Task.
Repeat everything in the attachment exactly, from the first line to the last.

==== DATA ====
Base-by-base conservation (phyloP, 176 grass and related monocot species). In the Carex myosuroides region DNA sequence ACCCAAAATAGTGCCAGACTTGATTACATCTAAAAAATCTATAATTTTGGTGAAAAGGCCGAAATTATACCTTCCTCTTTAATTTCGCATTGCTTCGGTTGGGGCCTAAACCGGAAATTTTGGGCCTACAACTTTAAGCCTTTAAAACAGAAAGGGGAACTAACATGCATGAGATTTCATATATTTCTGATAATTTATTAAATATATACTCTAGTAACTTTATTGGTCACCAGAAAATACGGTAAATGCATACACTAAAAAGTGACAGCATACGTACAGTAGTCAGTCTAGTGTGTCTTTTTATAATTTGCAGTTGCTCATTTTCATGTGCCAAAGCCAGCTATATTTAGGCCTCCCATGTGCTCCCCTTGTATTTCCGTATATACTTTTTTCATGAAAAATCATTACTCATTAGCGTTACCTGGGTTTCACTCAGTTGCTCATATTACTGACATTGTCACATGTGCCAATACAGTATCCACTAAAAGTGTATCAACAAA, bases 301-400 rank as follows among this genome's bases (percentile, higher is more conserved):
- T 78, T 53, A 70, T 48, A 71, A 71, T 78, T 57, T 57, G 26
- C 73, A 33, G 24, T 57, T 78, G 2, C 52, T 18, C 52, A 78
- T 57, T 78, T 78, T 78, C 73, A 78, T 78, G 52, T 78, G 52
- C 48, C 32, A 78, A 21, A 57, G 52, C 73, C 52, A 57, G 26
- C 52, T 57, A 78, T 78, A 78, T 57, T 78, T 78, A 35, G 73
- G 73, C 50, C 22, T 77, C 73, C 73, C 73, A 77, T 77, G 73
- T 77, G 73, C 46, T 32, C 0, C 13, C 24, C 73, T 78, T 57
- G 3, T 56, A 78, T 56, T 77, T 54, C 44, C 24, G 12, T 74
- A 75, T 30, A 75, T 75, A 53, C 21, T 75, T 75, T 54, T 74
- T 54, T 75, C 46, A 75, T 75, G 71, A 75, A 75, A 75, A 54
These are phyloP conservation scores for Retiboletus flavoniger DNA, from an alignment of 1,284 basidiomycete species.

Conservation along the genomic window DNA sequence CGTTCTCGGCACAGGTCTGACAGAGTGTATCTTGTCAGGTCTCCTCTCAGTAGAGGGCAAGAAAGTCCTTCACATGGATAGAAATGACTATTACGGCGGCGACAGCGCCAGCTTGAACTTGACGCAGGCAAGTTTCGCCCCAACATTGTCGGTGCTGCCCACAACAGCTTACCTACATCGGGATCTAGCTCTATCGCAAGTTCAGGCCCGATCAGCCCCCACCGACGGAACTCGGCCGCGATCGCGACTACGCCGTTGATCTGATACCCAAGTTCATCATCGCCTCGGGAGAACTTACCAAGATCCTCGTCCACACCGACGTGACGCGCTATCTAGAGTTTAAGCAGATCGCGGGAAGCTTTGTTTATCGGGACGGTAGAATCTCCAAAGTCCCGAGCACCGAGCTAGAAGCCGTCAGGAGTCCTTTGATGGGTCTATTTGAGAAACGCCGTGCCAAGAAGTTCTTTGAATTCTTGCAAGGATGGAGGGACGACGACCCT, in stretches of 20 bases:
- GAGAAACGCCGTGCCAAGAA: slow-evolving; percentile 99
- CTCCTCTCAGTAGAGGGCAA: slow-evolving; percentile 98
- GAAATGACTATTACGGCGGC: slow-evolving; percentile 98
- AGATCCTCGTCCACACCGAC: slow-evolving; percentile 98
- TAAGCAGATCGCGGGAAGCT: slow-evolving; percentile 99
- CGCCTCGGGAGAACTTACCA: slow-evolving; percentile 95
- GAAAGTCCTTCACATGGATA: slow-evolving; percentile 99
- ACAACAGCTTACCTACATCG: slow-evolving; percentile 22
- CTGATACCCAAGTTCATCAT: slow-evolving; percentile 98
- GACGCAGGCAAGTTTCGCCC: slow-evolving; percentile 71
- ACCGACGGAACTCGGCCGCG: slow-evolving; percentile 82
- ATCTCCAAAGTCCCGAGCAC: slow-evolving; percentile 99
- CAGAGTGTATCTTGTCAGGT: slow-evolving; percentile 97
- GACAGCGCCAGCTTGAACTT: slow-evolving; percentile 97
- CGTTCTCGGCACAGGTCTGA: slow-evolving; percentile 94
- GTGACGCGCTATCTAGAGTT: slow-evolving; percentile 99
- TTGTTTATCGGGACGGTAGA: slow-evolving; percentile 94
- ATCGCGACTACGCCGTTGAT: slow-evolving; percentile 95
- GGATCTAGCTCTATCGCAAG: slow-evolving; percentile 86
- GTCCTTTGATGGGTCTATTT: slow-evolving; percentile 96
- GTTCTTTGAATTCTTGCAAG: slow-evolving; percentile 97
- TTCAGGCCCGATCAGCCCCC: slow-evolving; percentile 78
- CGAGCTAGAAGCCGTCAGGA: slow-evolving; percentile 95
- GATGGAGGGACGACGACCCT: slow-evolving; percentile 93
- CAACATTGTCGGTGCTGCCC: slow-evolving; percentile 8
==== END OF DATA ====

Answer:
Base-by-base conservation (phyloP, 176 grass and related monocot species). In the Carex myosuroides region DNA sequence ACCCAAAATAGTGCCAGACTTGATTACATCTAAAAAATCTATAATTTTGGTGAAAAGGCCGAAATTATACCTTCCTCTTTAATTTCGCATTGCTTCGGTTGGGGCCTAAACCGGAAATTTTGGGCCTACAACTTTAAGCCTTTAAAACAGAAAGGGGAACTAACATGCATGAGATTTCATATATTTCTGATAATTTATTAAATATATACTCTAGTAACTTTATTGGTCACCAGAAAATACGGTAAATGCATACACTAAAAAGTGACAGCATACGTACAGTAGTCAGTCTAGTGTGTCTTTTTATAATTTGCAGTTGCTCATTTTCATGTGCCAAAGCCAGCTATATTTAGGCCTCCCATGTGCTCCCCTTGTATTTCCGTATATACTTTTTTCATGAAAAATCATTACTCATTAGCGTTACCTGGGTTTCACTCAGTTGCTCATATTACTGACATTGTCACATGTGCCAATACAGTATCCACTAAAAGTGTATCAACAAA, bases 301-400 rank as follows among this genome's bases (percentile, higher is more conserved):
- T 78, T 53, A 70, T 48, A 71, A 71, T 78, T 57, T 57, G 26
- C 73, A 33, G 24, T 57, T 78, G 2, C 52, T 18, C 52, A 78
- T 57, T 78, T 78, T 78, C 73, A 78, T 78, G 52, T 78, G 52
- C 48, C 32, A 78, A 21, A 57, G 52, C 73, C 52, A 57, G 26
- C 52, T 57, A 78, T 78, A 78, T 57, T 78, T 78, A 35, G 73
- G 73, C 50, C 22, T 77, C 73, C 73, C 73, A 77, T 77, G 73
- T 77, G 73, C 46, T 32, C 0, C 13, C 24, C 73, T 78, T 57
- G 3, T 56, A 78, T 56, T 77, T 54, C 44, C 24, G 12, T 74
- A 75, T 30, A 75, T 75, A 53, C 21, T 75, T 75, T 54, T 74
- T 54, T 75, C 46, A 75, T 75, G 71, A 75, A 75, A 75, A 54
These are phyloP conservation scores for Retiboletus flavoniger DNA, from an alignment of 1,284 basidiomycete species.

Conservation along the genomic window DNA sequence CGTTCTCGGCACAGGTCTGACAGAGTGTATCTTGTCAGGTCTCCTCTCAGTAGAGGGCAAGAAAGTCCTTCACATGGATAGAAATGACTATTACGGCGGCGACAGCGCCAGCTTGAACTTGACGCAGGCAAGTTTCGCCCCAACATTGTCGGTGCTGCCCACAACAGCTTACCTACATCGGGATCTAGCTCTATCGCAAGTTCAGGCCCGATCAGCCCCCACCGACGGAACTCGGCCGCGATCGCGACTACGCCGTTGATCTGATACCCAAGTTCATCATCGCCTCGGGAGAACTTACCAAGATCCTCGTCCACACCGACGTGACGCGCTATCTAGAGTTTAAGCAGATCGCGGGAAGCTTTGTTTATCGGGACGGTAGAATCTCCAAAGTCCCGAGCACCGAGCTAGAAGCCGTCAGGAGTCCTTTGATGGGTCTATTTGAGAAACGCCGTGCCAAGAAGTTCTTTGAATTCTTGCAAGGATGGAGGGACGACGACCCT, in stretches of 20 bases:
- GAGAAACGCCGTGCCAAGAA: slow-evolving; percentile 99
- CTCCTCTCAGTAGAGGGCAA: slow-evolving; percentile 98
- GAAATGACTATTACGGCGGC: slow-evolving; percentile 98
- AGATCCTCGTCCACACCGAC: slow-evolving; percentile 98
- TAAGCAGATCGCGGGAAGCT: slow-evolving; percentile 99
- CGCCTCGGGAGAACTTACCA: slow-evolving; percentile 95
- GAAAGTCCTTCACATGGATA: slow-evolving; percentile 99
- ACAACAGCTTACCTACATCG: slow-evolving; percentile 22
- CTGATACCCAAGTTCATCAT: slow-evolving; percentile 98
- GACGCAGGCAAGTTTCGCCC: slow-evolving; percentile 71
- ACCGACGGAACTCGGCCGCG: slow-evolving; percentile 82
- ATCTCCAAAGTCCCGAGCAC: slow-evolving; percentile 99
- CAGAGTGTATCTTGTCAGGT: slow-evolving; percentile 97
- GACAGCGCCAGCTTGAACTT: slow-evolving; percentile 97
- CGTTCTCGGCACAGGTCTGA: slow-evolving; percentile 94
- GTGACGCGCTATCTAGAGTT: slow-evolving; percentile 99
- TTGTTTATCGGGACGGTAGA: slow-evolving; percentile 94
- ATCGCGACTACGCCGTTGAT: slow-evolving; percentile 95
- GGATCTAGCTCTATCGCAAG: slow-evolving; percentile 86
- GTCCTTTGATGGGTCTATTT: slow-evolving; percentile 96
- GTTCTTTGAATTCTTGCAAG: slow-evolving; percentile 97
- TTCAGGCCCGATCAGCCCCC: slow-evolving; percentile 78
- CGAGCTAGAAGCCGTCAGGA: slow-evolving; percentile 95
- GATGGAGGGACGACGACCCT: slow-evolving; percentile 93
- CAACATTGTCGGTGCTGCCC: slow-evolving; percentile 8